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The Bootleg Files: King of the Pins

BOOTLEG FILES 813: “King of the Pins” (1950 short film).

LAST SEEN:
On YouTube.

AMERICAN HOME VIDEO: None.

REASON FOR BOOTLEG STATUS: A true obscurity.

CHANCES OF SEEING A COMMERCIAL DVD RELEASE:
Not likely.

When people are asked to identify short films made by Columbia Pictures during Hollywood’s Golden Era, it is safe to assume that the majority of responses will be rooted in comedy – The Three Stooges, Andy Clyde, Buster Keaton, Charley Chase and Vera Vague will probably be cited most often.
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The Bootleg Files: Wacky Wigwams

BOOTLEG FILES 804: “Wacky Wigwams” (1942 animated short).

LAST SEEN: On YouTube.

AMERICAN HOME VIDEO: None.

REASON FOR BOOTLEG STATUS: It fell through the cracks.

CHANCES OF SEEING A COMMERCIAL DVD RELEASE:
Probably not.

Unless you are a die-hard animation aficionado, there’s an excellent chance that you are unfamiliar with the output of Columbia Pictures’ Screen Gems animation studio in the 1930s and 1940s. Truth be told, their films were never as invigorating or innovative as those from the major Hollywood animation studios of the time, and their obscurity was compounded by not being part of the television rerun culture that ensured cult status for the Warner Bros. and Metro-Goldwyn-Mayer animation.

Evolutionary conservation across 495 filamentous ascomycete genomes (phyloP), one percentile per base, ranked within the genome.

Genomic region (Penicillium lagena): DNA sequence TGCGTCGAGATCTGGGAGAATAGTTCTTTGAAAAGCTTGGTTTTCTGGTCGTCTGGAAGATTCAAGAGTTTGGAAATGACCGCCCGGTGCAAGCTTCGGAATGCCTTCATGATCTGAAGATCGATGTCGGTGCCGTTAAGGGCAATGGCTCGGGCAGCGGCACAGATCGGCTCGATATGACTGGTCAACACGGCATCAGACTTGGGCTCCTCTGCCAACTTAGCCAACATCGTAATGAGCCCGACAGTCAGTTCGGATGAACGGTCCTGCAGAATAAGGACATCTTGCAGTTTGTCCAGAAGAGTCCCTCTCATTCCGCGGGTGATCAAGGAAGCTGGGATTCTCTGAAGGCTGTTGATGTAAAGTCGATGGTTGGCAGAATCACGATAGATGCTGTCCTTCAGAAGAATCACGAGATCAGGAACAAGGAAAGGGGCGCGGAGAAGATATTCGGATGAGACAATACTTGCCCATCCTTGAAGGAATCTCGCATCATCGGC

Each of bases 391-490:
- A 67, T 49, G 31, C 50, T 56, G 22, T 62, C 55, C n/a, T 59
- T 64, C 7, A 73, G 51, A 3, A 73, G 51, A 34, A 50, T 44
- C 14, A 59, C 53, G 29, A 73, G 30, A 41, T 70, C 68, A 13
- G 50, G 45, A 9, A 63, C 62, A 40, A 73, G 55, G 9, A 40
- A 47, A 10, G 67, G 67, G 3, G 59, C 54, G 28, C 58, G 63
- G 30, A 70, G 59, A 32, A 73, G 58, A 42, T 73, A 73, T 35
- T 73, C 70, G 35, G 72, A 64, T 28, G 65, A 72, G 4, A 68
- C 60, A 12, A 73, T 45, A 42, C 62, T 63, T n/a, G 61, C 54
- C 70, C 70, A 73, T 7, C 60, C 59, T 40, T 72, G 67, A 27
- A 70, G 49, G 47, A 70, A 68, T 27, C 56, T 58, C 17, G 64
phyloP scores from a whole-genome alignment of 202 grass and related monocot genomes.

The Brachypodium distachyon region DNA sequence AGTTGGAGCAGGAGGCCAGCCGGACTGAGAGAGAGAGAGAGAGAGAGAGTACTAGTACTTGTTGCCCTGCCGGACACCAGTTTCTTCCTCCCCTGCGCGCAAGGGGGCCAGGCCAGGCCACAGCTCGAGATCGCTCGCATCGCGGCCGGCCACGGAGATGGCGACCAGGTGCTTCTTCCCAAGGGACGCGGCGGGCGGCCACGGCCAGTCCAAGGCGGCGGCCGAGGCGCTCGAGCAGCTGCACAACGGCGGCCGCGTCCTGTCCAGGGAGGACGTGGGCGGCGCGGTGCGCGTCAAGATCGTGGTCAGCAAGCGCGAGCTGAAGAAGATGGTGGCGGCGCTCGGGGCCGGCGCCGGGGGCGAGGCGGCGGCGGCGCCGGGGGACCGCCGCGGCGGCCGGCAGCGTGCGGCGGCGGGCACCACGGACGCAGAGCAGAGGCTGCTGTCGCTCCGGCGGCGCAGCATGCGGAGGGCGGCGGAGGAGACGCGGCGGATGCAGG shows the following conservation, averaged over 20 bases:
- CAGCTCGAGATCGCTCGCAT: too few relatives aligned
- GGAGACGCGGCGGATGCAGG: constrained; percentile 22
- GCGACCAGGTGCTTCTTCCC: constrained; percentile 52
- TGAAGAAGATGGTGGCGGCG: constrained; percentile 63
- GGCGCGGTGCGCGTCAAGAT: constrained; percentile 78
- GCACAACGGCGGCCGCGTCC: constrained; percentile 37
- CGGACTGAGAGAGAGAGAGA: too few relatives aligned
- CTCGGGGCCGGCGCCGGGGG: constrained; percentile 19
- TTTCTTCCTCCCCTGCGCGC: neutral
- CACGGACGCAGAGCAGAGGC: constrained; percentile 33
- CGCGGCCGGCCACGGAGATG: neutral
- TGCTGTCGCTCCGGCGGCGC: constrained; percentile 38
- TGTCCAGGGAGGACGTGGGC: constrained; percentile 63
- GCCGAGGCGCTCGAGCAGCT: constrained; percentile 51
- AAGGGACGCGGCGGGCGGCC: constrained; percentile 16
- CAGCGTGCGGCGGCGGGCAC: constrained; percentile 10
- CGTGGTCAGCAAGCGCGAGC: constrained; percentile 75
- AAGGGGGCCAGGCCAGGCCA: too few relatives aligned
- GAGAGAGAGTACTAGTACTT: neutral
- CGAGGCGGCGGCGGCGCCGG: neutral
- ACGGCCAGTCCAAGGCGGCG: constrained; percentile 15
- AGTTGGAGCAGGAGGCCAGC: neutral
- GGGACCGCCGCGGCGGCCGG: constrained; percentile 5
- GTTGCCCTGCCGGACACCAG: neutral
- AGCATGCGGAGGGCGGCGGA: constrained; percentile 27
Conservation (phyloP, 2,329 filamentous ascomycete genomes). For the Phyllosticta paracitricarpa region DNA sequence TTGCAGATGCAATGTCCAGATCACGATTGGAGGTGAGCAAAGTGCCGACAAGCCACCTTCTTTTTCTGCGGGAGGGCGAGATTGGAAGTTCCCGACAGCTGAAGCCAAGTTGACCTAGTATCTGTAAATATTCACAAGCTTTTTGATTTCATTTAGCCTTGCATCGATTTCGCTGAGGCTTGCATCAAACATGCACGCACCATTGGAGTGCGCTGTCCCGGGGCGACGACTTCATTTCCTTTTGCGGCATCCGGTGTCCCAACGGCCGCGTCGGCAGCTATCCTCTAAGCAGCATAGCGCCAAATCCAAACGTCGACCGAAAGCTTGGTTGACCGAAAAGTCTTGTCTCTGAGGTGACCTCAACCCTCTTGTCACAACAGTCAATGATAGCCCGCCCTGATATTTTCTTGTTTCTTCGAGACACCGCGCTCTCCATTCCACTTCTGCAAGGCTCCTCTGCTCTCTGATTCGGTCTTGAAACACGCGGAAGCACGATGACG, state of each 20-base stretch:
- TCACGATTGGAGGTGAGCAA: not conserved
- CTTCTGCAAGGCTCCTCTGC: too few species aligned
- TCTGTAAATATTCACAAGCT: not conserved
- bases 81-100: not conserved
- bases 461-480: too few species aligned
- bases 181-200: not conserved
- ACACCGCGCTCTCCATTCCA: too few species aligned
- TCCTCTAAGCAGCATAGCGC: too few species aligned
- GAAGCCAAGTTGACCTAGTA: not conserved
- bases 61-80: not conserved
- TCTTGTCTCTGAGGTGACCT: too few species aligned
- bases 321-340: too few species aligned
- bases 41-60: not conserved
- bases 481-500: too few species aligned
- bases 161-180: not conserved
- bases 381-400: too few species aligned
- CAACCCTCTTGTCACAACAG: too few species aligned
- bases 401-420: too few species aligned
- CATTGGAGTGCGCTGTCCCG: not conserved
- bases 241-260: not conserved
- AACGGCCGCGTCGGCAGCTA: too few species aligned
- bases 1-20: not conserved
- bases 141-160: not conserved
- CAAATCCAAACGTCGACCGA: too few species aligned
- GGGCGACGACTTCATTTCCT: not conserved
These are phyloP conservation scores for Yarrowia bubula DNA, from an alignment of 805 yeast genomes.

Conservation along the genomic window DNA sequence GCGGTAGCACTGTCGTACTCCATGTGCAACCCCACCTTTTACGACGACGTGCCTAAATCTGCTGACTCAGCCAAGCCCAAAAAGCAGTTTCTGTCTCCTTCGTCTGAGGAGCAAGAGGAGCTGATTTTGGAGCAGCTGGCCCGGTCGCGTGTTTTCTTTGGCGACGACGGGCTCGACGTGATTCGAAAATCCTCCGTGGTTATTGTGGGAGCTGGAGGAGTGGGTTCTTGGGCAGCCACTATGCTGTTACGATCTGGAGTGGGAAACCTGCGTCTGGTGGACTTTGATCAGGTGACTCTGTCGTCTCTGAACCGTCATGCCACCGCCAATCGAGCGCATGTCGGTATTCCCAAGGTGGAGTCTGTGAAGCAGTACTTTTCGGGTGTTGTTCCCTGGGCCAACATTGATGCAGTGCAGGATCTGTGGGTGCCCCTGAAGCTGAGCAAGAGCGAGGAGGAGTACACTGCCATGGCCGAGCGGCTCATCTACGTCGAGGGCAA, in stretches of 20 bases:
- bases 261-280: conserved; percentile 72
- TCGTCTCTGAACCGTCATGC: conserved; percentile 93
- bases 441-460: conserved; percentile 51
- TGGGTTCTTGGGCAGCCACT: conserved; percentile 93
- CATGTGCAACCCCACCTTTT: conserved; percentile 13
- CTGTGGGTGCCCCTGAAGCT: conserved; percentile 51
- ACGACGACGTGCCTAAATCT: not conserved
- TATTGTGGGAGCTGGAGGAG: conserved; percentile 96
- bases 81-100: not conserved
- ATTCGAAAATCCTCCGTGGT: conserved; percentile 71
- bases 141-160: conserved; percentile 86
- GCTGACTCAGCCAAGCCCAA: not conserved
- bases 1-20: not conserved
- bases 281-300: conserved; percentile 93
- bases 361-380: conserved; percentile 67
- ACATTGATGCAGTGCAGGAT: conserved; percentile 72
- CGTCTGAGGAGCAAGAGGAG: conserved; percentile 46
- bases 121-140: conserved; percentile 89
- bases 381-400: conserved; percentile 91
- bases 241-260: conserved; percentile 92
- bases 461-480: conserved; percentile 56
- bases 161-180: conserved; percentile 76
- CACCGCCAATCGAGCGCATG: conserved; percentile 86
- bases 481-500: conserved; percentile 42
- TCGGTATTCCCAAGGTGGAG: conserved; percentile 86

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The Andy Clyde Columbia Comedies

Andy Clyde starred in the second-longest series of shorts at Columbia Pictures (after the Three Stooges), with nearly 80 productions from 1934 to 1956. On this episode of “The Online Movie Show,” film historian James L. Neibaur, author “The Andy Clyde Columbia Comedies,” discusses the funnyman’s celebrated output.

The episode can be heard here.

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The Bootleg Files: Tetched in the Head

BOOTLEG FILES 645: “Tetched in the Head” (1935 animated short film featuring Barney Google).

LAST SEEN: It is on YouTube.

AMERICAN HOME VIDEO: None.

REASON FOR BOOTLEG STATUS: A semi-lost film.

CHANCES OF SEEING A COMMERCIAL DVD RELEASE:
Not until the original version is located.

In 1930, Columbia Pictures was a relatively minor player in the Hollywood scene. The studio’s cred received a boost that year when it signed an agreement with Walt Disney to distribute his popular animated short films. However, in 1933 Disney ended his relationship with Columbia due to a financial dispute.
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